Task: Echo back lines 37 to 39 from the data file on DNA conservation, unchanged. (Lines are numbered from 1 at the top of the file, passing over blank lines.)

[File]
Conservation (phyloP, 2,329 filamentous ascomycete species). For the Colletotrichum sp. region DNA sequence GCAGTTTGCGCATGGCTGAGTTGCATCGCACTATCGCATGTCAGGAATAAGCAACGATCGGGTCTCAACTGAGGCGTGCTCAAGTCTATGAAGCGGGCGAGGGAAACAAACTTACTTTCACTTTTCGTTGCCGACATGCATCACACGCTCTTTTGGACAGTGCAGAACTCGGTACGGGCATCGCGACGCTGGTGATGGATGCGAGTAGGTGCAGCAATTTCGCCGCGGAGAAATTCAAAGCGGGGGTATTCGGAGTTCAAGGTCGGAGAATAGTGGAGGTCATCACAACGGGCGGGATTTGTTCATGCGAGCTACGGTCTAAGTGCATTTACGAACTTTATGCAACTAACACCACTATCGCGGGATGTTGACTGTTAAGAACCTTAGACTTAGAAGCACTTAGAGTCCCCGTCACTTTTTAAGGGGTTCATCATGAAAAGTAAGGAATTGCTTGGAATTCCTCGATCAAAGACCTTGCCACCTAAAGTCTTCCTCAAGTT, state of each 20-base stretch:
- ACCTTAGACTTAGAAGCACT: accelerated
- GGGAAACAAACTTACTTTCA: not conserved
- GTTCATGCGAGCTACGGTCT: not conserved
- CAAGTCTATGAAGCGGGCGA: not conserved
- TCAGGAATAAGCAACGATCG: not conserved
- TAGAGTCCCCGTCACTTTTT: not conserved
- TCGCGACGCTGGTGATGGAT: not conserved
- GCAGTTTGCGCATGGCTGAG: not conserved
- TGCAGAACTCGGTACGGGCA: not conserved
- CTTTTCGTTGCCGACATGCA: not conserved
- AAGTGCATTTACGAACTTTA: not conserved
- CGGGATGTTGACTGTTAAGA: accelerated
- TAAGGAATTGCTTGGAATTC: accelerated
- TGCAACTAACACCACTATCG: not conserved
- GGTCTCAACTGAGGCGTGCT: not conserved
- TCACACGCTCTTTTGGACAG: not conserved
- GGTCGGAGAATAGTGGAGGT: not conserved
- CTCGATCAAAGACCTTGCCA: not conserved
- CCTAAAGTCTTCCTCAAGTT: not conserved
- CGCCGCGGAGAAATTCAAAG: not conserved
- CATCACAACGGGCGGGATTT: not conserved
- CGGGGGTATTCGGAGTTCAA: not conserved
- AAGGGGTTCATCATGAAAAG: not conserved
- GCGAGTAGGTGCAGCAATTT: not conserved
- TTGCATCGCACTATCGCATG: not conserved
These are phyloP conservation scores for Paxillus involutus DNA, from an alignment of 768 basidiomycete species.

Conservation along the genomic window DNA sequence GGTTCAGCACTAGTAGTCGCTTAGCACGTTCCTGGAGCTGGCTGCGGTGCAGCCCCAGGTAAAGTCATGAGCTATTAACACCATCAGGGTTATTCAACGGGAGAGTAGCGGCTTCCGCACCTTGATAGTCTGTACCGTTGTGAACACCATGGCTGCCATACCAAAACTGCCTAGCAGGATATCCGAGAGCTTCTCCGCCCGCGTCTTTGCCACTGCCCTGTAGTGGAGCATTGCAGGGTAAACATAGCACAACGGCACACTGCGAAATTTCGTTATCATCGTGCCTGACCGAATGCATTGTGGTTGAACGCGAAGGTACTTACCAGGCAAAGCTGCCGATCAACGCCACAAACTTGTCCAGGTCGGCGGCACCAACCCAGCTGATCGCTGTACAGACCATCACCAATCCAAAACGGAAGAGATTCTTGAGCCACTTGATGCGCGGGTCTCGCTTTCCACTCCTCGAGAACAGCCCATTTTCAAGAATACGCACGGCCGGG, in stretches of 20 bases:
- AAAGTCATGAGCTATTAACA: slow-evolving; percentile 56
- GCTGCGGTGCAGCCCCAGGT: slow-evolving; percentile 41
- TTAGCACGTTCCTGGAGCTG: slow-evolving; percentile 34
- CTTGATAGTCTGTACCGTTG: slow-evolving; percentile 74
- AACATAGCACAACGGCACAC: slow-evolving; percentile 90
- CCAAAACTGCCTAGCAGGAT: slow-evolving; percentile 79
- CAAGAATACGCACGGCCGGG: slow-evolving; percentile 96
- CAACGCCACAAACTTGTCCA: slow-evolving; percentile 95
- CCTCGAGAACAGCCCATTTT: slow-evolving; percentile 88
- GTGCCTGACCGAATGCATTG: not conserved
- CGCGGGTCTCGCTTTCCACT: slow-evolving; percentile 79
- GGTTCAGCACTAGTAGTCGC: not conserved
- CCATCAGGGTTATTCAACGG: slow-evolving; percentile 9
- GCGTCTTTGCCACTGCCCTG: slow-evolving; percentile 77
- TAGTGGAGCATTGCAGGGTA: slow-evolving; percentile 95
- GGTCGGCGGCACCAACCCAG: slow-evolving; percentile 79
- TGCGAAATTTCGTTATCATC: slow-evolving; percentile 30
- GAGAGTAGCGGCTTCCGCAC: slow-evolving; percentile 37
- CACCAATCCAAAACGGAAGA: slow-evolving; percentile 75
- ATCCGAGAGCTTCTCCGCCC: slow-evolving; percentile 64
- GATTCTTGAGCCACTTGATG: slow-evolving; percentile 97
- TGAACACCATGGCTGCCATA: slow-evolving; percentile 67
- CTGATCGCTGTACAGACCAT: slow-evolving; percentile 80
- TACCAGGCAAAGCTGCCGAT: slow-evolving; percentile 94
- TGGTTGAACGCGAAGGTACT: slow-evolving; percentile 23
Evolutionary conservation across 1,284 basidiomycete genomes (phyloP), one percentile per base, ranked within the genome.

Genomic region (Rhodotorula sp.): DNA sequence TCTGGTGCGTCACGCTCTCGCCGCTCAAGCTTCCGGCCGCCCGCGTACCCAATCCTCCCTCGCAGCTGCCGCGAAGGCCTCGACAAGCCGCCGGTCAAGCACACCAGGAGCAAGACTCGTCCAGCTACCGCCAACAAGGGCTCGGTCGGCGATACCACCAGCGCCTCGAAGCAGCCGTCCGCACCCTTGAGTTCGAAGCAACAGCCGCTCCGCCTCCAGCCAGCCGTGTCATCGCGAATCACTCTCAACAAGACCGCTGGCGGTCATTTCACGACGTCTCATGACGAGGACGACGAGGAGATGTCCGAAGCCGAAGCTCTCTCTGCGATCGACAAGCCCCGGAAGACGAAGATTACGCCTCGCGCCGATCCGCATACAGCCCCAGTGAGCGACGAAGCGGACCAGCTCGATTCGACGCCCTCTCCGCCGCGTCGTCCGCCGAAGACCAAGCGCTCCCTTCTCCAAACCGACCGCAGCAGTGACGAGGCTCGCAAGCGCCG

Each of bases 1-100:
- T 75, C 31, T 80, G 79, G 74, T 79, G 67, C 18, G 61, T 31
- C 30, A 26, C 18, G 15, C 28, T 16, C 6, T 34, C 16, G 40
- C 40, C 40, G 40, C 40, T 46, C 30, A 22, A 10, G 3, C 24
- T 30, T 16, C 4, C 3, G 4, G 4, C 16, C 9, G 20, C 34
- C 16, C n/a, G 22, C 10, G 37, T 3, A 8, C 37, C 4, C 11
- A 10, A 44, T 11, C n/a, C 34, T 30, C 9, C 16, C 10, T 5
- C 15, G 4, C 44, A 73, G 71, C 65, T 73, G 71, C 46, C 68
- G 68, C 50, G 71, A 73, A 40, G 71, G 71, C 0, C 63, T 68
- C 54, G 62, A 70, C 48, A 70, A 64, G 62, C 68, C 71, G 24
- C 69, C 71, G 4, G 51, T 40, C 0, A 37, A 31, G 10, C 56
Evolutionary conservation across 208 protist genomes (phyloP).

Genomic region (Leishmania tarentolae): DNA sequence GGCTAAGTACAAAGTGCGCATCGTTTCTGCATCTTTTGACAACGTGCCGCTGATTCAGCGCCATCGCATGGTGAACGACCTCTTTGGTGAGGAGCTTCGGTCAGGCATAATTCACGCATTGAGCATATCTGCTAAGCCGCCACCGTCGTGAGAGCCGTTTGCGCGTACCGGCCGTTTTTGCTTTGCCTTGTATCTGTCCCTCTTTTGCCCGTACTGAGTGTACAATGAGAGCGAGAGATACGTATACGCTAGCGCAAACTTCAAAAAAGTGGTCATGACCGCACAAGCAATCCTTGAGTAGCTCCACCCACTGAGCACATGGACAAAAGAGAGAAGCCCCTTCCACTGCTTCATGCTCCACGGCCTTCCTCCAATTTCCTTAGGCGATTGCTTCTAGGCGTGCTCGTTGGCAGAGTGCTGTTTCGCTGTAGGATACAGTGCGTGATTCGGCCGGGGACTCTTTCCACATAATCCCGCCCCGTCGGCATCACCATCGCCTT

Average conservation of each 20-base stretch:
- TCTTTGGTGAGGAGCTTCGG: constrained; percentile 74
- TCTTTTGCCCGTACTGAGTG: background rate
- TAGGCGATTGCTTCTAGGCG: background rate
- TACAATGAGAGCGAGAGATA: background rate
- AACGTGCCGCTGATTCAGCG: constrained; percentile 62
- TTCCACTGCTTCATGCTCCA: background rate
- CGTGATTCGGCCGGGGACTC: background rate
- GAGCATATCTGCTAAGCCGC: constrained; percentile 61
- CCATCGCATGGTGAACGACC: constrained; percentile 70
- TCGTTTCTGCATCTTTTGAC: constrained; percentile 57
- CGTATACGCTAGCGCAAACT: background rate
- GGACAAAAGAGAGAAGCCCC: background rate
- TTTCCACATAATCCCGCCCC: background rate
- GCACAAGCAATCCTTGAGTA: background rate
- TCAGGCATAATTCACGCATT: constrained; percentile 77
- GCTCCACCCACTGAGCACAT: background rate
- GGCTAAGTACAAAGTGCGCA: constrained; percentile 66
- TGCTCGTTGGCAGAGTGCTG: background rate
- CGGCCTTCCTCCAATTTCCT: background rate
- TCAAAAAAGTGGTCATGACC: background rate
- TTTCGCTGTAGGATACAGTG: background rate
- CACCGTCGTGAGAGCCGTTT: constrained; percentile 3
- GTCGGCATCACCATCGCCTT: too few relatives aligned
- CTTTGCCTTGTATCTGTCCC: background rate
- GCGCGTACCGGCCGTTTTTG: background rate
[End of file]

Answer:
- CCTCGAGAACAGCCCATTTT: slow-evolving; percentile 88
- GTGCCTGACCGAATGCATTG: not conserved
- CGCGGGTCTCGCTTTCCACT: slow-evolving; percentile 79